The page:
With “day,” “night,” “heavens,” “land” and “seas” God renamed these—and no other creation—to focus man on the purpose of creation, and our purpose in life. Constraining our ambitions (through darkness) and our geographical habitation to land—not water or heaven—God constrains our involvement in a purely physical life—God constrains both our time and space. God redirects us towards the higher pursuit of Torah and perfection, matters of the soul. The physical serves only to enable the perfection of our souls. “Day and night” differ from “light and dark,” in that day and night are human measurements of activity, not visual phenomena of light or darkness. Animals perceive only light and darkness, not day and night. The latter two refer to human measures, to parts of a day when man changes his activities. Thus, day and night are ideas perceived by intelligent beings alone. 

God renames light and dark to “day and night” to impose this perspective upon us, preventing our lives from being spent on only physical pursuits. Not only due to lack of light, but night also affects us psychologically, when we recoil from our endeavors. Maimonides says that whomever desires to attain the crown of Torah should not let his nights go without Torah study. This is because with fewer distractions at night, we have greater focus on knowledge and gain so much more wisdom during these hours. And when land lies dormant in winter, God increases nighttime hours to increase our Torah study.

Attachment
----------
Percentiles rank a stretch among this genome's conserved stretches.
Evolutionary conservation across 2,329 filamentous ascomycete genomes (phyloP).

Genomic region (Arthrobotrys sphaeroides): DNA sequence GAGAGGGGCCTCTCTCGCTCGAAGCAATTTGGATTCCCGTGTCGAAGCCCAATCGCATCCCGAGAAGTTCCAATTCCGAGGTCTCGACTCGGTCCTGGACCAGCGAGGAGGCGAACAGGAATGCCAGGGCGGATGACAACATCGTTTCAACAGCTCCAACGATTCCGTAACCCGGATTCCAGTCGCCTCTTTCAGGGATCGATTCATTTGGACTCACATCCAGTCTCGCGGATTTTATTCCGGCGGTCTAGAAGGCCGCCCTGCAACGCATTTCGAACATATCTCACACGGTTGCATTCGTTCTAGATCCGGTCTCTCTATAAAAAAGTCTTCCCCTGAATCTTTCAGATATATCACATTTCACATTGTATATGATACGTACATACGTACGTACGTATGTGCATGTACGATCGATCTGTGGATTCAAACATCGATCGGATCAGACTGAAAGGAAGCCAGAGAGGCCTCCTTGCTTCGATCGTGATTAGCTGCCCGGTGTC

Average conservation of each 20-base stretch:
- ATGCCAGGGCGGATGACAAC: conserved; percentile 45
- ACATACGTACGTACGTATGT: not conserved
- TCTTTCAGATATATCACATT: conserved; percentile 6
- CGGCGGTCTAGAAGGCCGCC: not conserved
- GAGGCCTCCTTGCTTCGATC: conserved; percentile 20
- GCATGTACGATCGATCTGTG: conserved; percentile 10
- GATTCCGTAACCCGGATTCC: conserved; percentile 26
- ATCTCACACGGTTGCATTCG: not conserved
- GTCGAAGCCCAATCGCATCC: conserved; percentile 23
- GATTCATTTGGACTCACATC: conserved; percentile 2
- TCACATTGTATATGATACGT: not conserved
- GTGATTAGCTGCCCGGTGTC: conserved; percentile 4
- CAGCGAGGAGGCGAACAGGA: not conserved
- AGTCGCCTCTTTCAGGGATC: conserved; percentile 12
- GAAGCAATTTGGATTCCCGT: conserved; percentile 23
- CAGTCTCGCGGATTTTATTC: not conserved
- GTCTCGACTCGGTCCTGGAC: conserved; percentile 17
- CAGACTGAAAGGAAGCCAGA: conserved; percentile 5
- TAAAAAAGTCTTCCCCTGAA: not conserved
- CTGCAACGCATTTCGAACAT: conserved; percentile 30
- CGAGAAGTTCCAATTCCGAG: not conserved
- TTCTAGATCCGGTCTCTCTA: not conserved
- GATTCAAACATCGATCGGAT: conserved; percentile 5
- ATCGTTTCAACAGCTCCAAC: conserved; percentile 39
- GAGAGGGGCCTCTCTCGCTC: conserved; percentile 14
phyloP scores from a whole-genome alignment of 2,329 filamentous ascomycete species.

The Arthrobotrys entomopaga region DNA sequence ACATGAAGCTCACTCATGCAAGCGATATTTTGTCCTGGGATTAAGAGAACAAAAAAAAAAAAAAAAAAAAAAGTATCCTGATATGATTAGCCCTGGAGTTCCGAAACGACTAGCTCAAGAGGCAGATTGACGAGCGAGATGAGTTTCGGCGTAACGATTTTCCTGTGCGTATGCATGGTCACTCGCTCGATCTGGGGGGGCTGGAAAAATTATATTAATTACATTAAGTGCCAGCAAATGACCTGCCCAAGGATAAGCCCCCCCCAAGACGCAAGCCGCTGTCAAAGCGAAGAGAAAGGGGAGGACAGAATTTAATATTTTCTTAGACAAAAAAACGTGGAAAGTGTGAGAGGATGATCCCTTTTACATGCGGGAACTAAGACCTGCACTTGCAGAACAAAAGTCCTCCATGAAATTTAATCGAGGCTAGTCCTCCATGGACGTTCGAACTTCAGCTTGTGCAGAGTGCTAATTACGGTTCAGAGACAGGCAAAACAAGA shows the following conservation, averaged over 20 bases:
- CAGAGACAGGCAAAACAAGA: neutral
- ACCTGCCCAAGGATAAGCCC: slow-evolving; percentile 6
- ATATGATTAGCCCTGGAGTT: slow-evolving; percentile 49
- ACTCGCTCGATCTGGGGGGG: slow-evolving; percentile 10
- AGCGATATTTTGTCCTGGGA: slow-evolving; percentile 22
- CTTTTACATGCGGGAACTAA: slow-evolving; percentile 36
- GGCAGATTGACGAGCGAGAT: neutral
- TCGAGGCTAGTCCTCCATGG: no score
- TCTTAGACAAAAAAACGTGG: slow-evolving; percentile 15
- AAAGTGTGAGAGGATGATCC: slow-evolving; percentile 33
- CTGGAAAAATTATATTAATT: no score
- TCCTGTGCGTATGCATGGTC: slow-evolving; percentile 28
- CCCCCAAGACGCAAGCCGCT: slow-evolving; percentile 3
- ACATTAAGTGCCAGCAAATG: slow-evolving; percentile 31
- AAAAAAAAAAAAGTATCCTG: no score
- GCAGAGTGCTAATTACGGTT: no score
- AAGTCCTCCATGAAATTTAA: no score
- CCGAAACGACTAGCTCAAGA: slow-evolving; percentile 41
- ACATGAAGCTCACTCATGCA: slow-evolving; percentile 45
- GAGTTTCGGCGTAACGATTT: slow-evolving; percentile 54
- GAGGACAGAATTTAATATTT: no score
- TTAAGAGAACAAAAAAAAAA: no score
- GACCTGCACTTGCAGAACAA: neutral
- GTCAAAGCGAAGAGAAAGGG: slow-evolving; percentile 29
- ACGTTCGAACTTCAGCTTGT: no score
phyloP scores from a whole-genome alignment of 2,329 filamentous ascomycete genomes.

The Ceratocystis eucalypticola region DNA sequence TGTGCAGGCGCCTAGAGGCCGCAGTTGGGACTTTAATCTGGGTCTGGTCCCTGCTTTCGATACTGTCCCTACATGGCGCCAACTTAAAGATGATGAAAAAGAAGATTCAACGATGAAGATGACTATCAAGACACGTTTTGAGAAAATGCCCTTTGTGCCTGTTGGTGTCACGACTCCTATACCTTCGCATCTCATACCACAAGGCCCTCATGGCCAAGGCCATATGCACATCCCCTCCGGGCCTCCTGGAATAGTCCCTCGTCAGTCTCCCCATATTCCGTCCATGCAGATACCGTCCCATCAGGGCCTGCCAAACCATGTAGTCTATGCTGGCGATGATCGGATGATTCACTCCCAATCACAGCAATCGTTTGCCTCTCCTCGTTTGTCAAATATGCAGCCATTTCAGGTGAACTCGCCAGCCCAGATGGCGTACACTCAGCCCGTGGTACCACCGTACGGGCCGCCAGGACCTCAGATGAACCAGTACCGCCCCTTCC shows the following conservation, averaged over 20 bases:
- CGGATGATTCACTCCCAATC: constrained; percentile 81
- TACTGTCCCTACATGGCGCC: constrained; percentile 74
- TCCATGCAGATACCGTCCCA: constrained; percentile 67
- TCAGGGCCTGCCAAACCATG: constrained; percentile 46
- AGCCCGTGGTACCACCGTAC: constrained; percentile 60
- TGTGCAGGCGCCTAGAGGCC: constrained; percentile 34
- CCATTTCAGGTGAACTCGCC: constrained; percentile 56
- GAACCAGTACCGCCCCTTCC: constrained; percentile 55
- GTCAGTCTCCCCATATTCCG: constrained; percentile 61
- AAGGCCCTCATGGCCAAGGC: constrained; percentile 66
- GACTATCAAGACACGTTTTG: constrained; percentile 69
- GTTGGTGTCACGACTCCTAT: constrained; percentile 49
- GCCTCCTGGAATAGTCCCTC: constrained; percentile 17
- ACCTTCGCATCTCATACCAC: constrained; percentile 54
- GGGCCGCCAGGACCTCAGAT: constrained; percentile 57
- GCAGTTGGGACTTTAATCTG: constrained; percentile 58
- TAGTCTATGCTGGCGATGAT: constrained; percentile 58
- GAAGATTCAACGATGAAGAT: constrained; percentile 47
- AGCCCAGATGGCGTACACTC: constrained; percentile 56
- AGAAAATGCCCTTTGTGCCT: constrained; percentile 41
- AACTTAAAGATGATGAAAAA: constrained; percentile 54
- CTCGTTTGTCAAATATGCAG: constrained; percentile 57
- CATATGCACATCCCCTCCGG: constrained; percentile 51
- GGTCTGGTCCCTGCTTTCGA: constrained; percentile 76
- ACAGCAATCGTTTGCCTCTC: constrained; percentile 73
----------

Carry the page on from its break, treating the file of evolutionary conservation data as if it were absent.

With “night” (darkness), God identified a time restriction over our physical pursuits. With seas, God restricted human travel and habitation. Both time and space contain restrictions as God wishes man restricts his physical pursuits, and uses the Earth as a means for a higher occupation: Torah study. Rashi states that if the Jews abandon Torah, God will return the Earth to an unformed and void state pre-Creation (Avos 2:8). And in His mercy, God made the transition from day to night a gradual change, offering a type of warning sign to disengage in our physical pursuits. A sudden change from light to darkness would understandably bewilder man, and would place those people in danger who did not properly estimate nightfall. 

Thus said the Lord: “As surely as I have established My covenant with day and night—the laws of heaven and earth— so too I will never reject the offspring of Jacob and My servant David; I will never fail to take from his offspring rulers for the descendants of Abraham, Isaac, and Jacob. Indeed, I will restore their fortunes and take them back in love” (Jer. 33:25,26).

Rashi comments:

If it is possible that the covenant that I formed with day and night to be in their time, should be abolished, and if it is possible for the statutes of heaven and earth to be abolished as though I had not set them, also the seed of Jacob would be abolished. 

Rashi means that just as God will never abolish natural law, so too He will never abolish the Jews. Again we see a direct correlation between day, night, heavens, earth…and the Jew: those who follow Torah. Jeremiah equates Earth’s existence with the Jew: Earth exists for the purpose of man who studies Torah, the Jew.